For example, take a commercial client in some financial difficulty and facing an application for security for costs. An obvious solution would be to approach a third-party funder, who could provide funds to pay into court in exchange for a share of the case proceeds on success. However, another solution would be to consider litigation insurance. Cases such as Al-Koronky and anor v Time Life Entertainment Group Ltd & anor [2006] suggest that while the existence of a policy may persuade the court not to make an order for security for costs, if an order is made, the policy in isolation may not be deemed adequate, as the cover will necessarily have limitations and exclusions.

The importance of the extent of the claimant’s ATE cover to the defendant was highlighted in the recent Barr & ors v Biffa Waste Services Ltd [2009]. In that case, when ordering the disclosure of the ATE policy, the court endorsed the approach of Gray J in Marion Henry v British Broadcasting Corporation [2005], that the:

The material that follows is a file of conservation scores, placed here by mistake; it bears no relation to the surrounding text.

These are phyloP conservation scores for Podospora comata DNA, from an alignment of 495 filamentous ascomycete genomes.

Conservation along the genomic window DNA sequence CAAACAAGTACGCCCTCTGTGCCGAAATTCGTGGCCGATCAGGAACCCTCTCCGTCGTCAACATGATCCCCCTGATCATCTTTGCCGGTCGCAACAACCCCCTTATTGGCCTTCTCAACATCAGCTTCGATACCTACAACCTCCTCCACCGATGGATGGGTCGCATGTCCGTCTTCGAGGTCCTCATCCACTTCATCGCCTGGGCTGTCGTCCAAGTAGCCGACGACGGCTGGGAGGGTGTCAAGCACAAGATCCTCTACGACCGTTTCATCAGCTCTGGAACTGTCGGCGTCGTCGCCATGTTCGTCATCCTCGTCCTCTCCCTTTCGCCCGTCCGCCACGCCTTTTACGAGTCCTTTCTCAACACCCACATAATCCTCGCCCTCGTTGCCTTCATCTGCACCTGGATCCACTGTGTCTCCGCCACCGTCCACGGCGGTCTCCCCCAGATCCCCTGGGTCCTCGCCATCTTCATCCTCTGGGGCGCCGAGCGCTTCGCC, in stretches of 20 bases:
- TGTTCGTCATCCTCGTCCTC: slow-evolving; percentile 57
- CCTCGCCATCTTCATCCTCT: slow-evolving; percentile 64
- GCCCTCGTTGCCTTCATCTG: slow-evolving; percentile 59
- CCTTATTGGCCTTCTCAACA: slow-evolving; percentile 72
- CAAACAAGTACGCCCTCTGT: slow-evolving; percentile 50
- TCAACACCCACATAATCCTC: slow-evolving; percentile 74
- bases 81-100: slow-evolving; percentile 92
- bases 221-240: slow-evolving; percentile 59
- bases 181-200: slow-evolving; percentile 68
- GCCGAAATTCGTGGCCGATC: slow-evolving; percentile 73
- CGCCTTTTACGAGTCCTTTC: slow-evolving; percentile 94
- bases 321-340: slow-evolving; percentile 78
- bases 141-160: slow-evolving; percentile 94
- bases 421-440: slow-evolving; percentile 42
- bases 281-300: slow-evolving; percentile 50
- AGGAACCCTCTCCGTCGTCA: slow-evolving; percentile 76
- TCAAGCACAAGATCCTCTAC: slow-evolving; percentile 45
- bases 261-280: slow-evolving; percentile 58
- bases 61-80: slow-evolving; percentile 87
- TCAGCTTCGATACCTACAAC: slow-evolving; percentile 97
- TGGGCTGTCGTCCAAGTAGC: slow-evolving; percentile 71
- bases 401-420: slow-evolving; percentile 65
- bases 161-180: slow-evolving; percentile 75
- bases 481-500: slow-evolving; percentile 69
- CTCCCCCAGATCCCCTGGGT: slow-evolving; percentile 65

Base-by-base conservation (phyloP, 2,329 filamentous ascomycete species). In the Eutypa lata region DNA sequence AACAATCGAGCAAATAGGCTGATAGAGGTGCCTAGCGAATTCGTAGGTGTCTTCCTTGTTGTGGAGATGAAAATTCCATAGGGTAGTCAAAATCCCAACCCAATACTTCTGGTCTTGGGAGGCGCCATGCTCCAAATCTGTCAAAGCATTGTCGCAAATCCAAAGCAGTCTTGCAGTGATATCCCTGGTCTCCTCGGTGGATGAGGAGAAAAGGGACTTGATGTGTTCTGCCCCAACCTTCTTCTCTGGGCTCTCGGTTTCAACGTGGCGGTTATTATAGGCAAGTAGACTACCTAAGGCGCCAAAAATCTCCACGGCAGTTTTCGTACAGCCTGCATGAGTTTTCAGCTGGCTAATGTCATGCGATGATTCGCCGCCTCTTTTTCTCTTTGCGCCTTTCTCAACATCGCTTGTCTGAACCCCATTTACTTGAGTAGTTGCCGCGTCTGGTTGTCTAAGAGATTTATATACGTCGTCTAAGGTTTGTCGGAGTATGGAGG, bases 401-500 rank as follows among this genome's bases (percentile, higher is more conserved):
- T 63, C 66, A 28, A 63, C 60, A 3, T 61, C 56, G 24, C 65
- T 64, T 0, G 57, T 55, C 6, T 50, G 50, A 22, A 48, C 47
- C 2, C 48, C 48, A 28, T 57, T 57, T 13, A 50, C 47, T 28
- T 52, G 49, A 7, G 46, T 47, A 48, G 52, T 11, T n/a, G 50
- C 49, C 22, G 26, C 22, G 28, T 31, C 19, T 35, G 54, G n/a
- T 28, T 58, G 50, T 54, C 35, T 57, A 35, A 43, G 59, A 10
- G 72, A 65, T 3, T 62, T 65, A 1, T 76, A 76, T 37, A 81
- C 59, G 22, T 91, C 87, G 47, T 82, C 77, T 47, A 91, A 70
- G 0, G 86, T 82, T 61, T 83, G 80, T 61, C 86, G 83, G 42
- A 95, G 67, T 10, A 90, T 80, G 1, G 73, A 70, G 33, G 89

…amount of cover and the existence of material exclusions in the policy are of obvious relevance to the opposite party, who must be in a position to make informed choices as to the conduct of the litigation.

Interestingly, although there is a risk that an ATE policy will not satisfy security for costs, many of the leading insurers can now support an ATE policy with a bond, effectively providing a guarantee to pay a certain amount of any claim should the case be lost. While there is an additional cost for an ATE insurance bond, this is still likely to be a fraction of the cost of equivalent third-party funding.


Far from being ‘all or nothing’, we are increasingly seeing innovative approaches to CFAs being combined with other litigation risk-transfer options. One possible (and increasingly popular) structure sees a three-way split of the solicitor’s fee. The solicitor risks one-third on a CFA, with the client paying the remaining two-thirds on the usual basis. The client then insurers half of its fee outlay in the event of a loss (i.e. one-third of the overall fee), together with the usual disbursements and adverse costs. This structure both assists the solicitor with the case-flow and certainty, and provides the client with a significant hedge on its risk, while offering a useful risk alignment between the three stakeholders.